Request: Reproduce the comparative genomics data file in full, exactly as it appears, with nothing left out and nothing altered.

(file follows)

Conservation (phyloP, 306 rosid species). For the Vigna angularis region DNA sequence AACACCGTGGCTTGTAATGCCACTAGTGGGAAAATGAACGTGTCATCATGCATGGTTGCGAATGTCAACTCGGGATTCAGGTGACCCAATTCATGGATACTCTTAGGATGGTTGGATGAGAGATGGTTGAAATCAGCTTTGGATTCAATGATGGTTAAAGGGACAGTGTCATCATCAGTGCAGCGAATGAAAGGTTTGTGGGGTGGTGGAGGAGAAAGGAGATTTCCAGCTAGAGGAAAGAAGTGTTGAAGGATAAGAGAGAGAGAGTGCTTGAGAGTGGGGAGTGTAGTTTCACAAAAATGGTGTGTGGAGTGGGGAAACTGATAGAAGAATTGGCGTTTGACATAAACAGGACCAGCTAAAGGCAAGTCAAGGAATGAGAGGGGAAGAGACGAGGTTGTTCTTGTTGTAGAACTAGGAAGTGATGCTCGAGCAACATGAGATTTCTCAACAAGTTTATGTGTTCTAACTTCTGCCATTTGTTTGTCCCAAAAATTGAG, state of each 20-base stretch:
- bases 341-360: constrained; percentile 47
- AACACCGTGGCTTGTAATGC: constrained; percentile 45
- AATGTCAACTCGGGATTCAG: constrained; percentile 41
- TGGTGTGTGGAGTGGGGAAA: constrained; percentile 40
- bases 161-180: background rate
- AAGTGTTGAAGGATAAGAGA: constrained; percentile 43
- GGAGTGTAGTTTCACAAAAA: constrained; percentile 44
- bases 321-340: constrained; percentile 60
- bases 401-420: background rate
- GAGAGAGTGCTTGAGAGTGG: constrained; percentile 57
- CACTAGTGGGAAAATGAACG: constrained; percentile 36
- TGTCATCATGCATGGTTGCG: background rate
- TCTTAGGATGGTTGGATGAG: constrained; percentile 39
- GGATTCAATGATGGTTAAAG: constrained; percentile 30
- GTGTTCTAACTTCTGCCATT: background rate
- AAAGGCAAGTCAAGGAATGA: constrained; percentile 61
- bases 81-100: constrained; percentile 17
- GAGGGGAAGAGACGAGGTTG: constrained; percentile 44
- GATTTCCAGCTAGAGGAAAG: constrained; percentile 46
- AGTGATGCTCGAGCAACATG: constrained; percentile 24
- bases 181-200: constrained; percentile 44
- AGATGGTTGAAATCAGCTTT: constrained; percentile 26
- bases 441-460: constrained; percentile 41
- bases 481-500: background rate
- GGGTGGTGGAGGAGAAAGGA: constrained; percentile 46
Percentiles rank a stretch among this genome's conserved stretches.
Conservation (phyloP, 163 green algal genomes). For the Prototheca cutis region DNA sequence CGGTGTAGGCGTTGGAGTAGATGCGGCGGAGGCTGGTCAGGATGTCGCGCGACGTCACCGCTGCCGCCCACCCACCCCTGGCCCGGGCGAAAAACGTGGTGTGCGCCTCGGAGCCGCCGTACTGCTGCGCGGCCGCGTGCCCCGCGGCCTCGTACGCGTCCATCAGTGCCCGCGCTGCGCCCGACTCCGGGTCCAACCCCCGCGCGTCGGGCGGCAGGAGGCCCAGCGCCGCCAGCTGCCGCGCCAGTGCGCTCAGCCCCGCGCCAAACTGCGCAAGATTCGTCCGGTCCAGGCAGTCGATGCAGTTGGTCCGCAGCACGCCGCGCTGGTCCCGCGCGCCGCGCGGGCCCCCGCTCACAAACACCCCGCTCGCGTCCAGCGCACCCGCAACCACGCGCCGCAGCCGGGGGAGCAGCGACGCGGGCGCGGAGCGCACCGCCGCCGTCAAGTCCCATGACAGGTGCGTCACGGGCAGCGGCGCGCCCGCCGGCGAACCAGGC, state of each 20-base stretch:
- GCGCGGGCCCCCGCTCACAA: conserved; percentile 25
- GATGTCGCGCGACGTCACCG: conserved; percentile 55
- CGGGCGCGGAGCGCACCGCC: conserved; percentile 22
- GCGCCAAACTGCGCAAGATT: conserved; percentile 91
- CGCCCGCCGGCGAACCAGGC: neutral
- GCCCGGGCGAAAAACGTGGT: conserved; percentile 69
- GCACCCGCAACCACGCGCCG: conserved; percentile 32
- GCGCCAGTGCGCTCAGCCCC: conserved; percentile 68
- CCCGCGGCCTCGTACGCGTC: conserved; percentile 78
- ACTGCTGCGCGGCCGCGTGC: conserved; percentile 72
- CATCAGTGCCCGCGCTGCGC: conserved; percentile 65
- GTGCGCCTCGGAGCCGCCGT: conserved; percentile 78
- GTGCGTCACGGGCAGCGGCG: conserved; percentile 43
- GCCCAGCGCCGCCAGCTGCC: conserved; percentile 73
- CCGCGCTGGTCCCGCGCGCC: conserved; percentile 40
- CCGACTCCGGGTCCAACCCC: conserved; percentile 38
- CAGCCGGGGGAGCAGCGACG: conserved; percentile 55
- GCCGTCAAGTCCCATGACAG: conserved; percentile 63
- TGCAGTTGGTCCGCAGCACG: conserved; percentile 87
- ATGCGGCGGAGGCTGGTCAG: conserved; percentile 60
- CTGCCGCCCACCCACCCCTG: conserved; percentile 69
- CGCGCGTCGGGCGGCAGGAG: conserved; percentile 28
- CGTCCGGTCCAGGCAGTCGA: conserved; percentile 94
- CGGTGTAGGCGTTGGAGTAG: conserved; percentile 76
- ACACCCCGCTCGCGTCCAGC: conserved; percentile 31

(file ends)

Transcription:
Conservation (phyloP, 306 rosid species). For the Vigna angularis region DNA sequence AACACCGTGGCTTGTAATGCCACTAGTGGGAAAATGAACGTGTCATCATGCATGGTTGCGAATGTCAACTCGGGATTCAGGTGACCCAATTCATGGATACTCTTAGGATGGTTGGATGAGAGATGGTTGAAATCAGCTTTGGATTCAATGATGGTTAAAGGGACAGTGTCATCATCAGTGCAGCGAATGAAAGGTTTGTGGGGTGGTGGAGGAGAAAGGAGATTTCCAGCTAGAGGAAAGAAGTGTTGAAGGATAAGAGAGAGAGAGTGCTTGAGAGTGGGGAGTGTAGTTTCACAAAAATGGTGTGTGGAGTGGGGAAACTGATAGAAGAATTGGCGTTTGACATAAACAGGACCAGCTAAAGGCAAGTCAAGGAATGAGAGGGGAAGAGACGAGGTTGTTCTTGTTGTAGAACTAGGAAGTGATGCTCGAGCAACATGAGATTTCTCAACAAGTTTATGTGTTCTAACTTCTGCCATTTGTTTGTCCCAAAAATTGAG, state of each 20-base stretch:
- bases 341-360: constrained; percentile 47
- AACACCGTGGCTTGTAATGC: constrained; percentile 45
- AATGTCAACTCGGGATTCAG: constrained; percentile 41
- TGGTGTGTGGAGTGGGGAAA: constrained; percentile 40
- bases 161-180: background rate
- AAGTGTTGAAGGATAAGAGA: constrained; percentile 43
- GGAGTGTAGTTTCACAAAAA: constrained; percentile 44
- bases 321-340: constrained; percentile 60
- bases 401-420: background rate
- GAGAGAGTGCTTGAGAGTGG: constrained; percentile 57
- CACTAGTGGGAAAATGAACG: constrained; percentile 36
- TGTCATCATGCATGGTTGCG: background rate
- TCTTAGGATGGTTGGATGAG: constrained; percentile 39
- GGATTCAATGATGGTTAAAG: constrained; percentile 30
- GTGTTCTAACTTCTGCCATT: background rate
- AAAGGCAAGTCAAGGAATGA: constrained; percentile 61
- bases 81-100: constrained; percentile 17
- GAGGGGAAGAGACGAGGTTG: constrained; percentile 44
- GATTTCCAGCTAGAGGAAAG: constrained; percentile 46
- AGTGATGCTCGAGCAACATG: constrained; percentile 24
- bases 181-200: constrained; percentile 44
- AGATGGTTGAAATCAGCTTT: constrained; percentile 26
- bases 441-460: constrained; percentile 41
- bases 481-500: background rate
- GGGTGGTGGAGGAGAAAGGA: constrained; percentile 46
Percentiles rank a stretch among this genome's conserved stretches.
Conservation (phyloP, 163 green algal genomes). For the Prototheca cutis region DNA sequence CGGTGTAGGCGTTGGAGTAGATGCGGCGGAGGCTGGTCAGGATGTCGCGCGACGTCACCGCTGCCGCCCACCCACCCCTGGCCCGGGCGAAAAACGTGGTGTGCGCCTCGGAGCCGCCGTACTGCTGCGCGGCCGCGTGCCCCGCGGCCTCGTACGCGTCCATCAGTGCCCGCGCTGCGCCCGACTCCGGGTCCAACCCCCGCGCGTCGGGCGGCAGGAGGCCCAGCGCCGCCAGCTGCCGCGCCAGTGCGCTCAGCCCCGCGCCAAACTGCGCAAGATTCGTCCGGTCCAGGCAGTCGATGCAGTTGGTCCGCAGCACGCCGCGCTGGTCCCGCGCGCCGCGCGGGCCCCCGCTCACAAACACCCCGCTCGCGTCCAGCGCACCCGCAACCACGCGCCGCAGCCGGGGGAGCAGCGACGCGGGCGCGGAGCGCACCGCCGCCGTCAAGTCCCATGACAGGTGCGTCACGGGCAGCGGCGCGCCCGCCGGCGAACCAGGC, state of each 20-base stretch:
- GCGCGGGCCCCCGCTCACAA: conserved; percentile 25
- GATGTCGCGCGACGTCACCG: conserved; percentile 55
- CGGGCGCGGAGCGCACCGCC: conserved; percentile 22
- GCGCCAAACTGCGCAAGATT: conserved; percentile 91
- CGCCCGCCGGCGAACCAGGC: neutral
- GCCCGGGCGAAAAACGTGGT: conserved; percentile 69
- GCACCCGCAACCACGCGCCG: conserved; percentile 32
- GCGCCAGTGCGCTCAGCCCC: conserved; percentile 68
- CCCGCGGCCTCGTACGCGTC: conserved; percentile 78
- ACTGCTGCGCGGCCGCGTGC: conserved; percentile 72
- CATCAGTGCCCGCGCTGCGC: conserved; percentile 65
- GTGCGCCTCGGAGCCGCCGT: conserved; percentile 78
- GTGCGTCACGGGCAGCGGCG: conserved; percentile 43
- GCCCAGCGCCGCCAGCTGCC: conserved; percentile 73
- CCGCGCTGGTCCCGCGCGCC: conserved; percentile 40
- CCGACTCCGGGTCCAACCCC: conserved; percentile 38
- CAGCCGGGGGAGCAGCGACG: conserved; percentile 55
- GCCGTCAAGTCCCATGACAG: conserved; percentile 63
- TGCAGTTGGTCCGCAGCACG: conserved; percentile 87
- ATGCGGCGGAGGCTGGTCAG: conserved; percentile 60
- CTGCCGCCCACCCACCCCTG: conserved; percentile 69
- CGCGCGTCGGGCGGCAGGAG: conserved; percentile 28
- CGTCCGGTCCAGGCAGTCGA: conserved; percentile 94
- CGGTGTAGGCGTTGGAGTAG: conserved; percentile 76
- ACACCCCGCTCGCGTCCAGC: conserved; percentile 31